10 perfect ports of call

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10 perfect ports of call

With modern cruise ships equipped with state-of-the-art facilities and entertainment options, it’s sometimes hard to remember that one of the most exciting things about a cruise is discovering the cities that you dock at.

A wide variety of sailings stop at unique, exciting ports and we’ve rounded up a selection of the perfect ports to spend time in before weighing anchor for the next destination. Whilst destinations such as Cape Town, Istanbul and Venice are immediately iconic, we’ve selected a handful that are perhaps less well known but equally deserving of your attention.


Corsica’s west coast city stands at the head of a deep curling bay backed by jagged mountains. A spectacular gateway to the rest of the island, the city is a microcosm of what you’ll discover elsewhere, boasting a Mediterranean French attitude twinned with Italian flair, café culture and mountain escapes. For a flavour of daily life though visit the daily outdoor market close to the port.


The historic port of Alesund was rebuilt in an art nouveau style in the early part of last century after a devastating fire. The quintessential Scandinavian seaport is scattered across several North Sea islands and is backed by mountains. Climb to the top of one of these, Aksla, for panoramic views of the city, surrounding fjords and the nearby Sunnmøre Alps before strolling the cobblestone streets and seeking out a snack at one of the cafés by the waters edge.


Sydney may be Australia’s iconic port but often cruise ships are too tall to fit under the dramatic Harbour bridge so must dock downtown. Hobart, on Tasmania however, is a tranquil, out-of-the-way harbour. Bohemian and outdoor-orientated, it combines a wonderful food and wine scene, seaside cafés and the chance for something more active. Take to the surrounding hills to work up a thirst then relax by the waterside.

Hong Kong

With the opening of Hong Kong’s smart new Kai Tak Cruise Terminal in Kowloon, the city has restated its importance as an Asian hub. Once you’re back on dry land wander the fishing villages close by and select fresh-off-the-boat food or explore the streets and shopping malls that lie nearby. Amble down the waterfront promenade at sunset to watch the skyscraper lights come on before dining on delicious Chinese dishes.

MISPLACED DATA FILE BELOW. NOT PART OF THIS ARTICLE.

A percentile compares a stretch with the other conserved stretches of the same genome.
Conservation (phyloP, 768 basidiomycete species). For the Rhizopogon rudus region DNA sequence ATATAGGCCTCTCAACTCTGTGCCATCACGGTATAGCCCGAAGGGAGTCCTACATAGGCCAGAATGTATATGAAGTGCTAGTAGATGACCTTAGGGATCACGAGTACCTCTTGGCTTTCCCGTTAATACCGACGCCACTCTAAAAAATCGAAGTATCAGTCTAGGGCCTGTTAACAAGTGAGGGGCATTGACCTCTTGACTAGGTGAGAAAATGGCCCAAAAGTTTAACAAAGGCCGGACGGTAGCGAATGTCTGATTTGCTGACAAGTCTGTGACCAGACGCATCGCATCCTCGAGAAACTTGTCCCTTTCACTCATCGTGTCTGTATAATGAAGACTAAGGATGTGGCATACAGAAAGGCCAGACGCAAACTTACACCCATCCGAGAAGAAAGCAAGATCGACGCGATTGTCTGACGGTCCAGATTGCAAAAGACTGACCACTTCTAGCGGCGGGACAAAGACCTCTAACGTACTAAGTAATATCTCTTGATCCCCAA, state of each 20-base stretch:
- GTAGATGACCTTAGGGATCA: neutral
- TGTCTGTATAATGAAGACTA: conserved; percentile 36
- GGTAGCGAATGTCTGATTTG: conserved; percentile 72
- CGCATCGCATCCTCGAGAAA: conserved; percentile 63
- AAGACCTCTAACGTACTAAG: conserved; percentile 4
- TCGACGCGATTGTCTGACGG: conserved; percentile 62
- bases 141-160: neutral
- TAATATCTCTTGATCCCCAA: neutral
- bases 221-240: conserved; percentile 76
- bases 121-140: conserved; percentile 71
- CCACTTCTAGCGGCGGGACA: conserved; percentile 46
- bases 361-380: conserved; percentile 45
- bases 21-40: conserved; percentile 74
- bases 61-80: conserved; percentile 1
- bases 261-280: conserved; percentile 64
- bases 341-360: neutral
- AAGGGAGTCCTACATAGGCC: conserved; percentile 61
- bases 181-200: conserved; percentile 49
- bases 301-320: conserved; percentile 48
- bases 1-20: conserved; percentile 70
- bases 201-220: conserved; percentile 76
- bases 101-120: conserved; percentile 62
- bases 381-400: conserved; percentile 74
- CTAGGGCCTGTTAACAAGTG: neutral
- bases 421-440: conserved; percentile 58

Rio de Janeiro

The scenic harbour, overlooked by Pão de Açúcar (Sugarloaf Mountain), is just a short hop from fabled beaches such as Ipanema and Copacabana. Ride the cable cars to the top of the mountain and gaze out over the coast from a viewpoint alongside the statue of Cristo Redentor then retreat to the bars and restaurants that back the beaches and watch the stylish and beautiful people at play.

Skala Fira

Arriving in Santorini, ships drop anchor in an enormous caldera before ferrying passengers ashore to the tiny port of Skala Fira. The sheer volcanic walls of the crater dominate the port; on top of these stands the capital Fira, with pretty whitewashed houses contrasting with the dark lava all around. Take a cable car trip to the top and walk around the rim for breathtaking views of the surrounding archipelago.


The Russian town of Sochi combines a laidback, beach atmosphere with traditional Russian extravagance. Relatively unknown, the coastal resort is set to be catapulted into the limelight as it’s hosting the 2014 Winter Olympics. Despite this, it’s actually surprisingly warm and people swim in the Black Sea well into the autumn. From the town climb into the surrounding Caucasus Mountains or search out Stalin’s dacha, which is a short journey from the downtown area.


This bijou Baltic port combines cobbled old streets with a contemporary scene of performing arts. Gothic spires stand over labyrinthine streets that are best explored on foot, whilst the city’s medieval walls offer an elevated walkway. Drop back down to street level and seek out one of the many open-air events that regularly take place here.


Discover that there’s more to Malta than meets the eye at this historic, deep-water port at the southernmost tip of the Maltese archipelago. The Knights of St John built the heavily fortified Grand Harbour in 1565 and the city retains much of its Baroque splendour, boasting treasures such as an ornate cathedral and a couple of exquisite Caravaggio paintings. Drift along the northeast coast, stopping to dive off Gozo and dine on local delicacies including rabbit and fresh seafood.


Dubrovnik may grab the headlines as far as Croatia is concerned but Zadar, on the northern Dalmatian coast, lies at the helm of the archipelago of islands here. Less visited and calmer than its big sister down the coast, Zadar has absorbed a variety of influences, visible in its architectural styles and public monuments. Jump ship and catch a ferry to the outlying islands where you can bask on a beach, dive or simply indulge in the delicious regional food and drink available.

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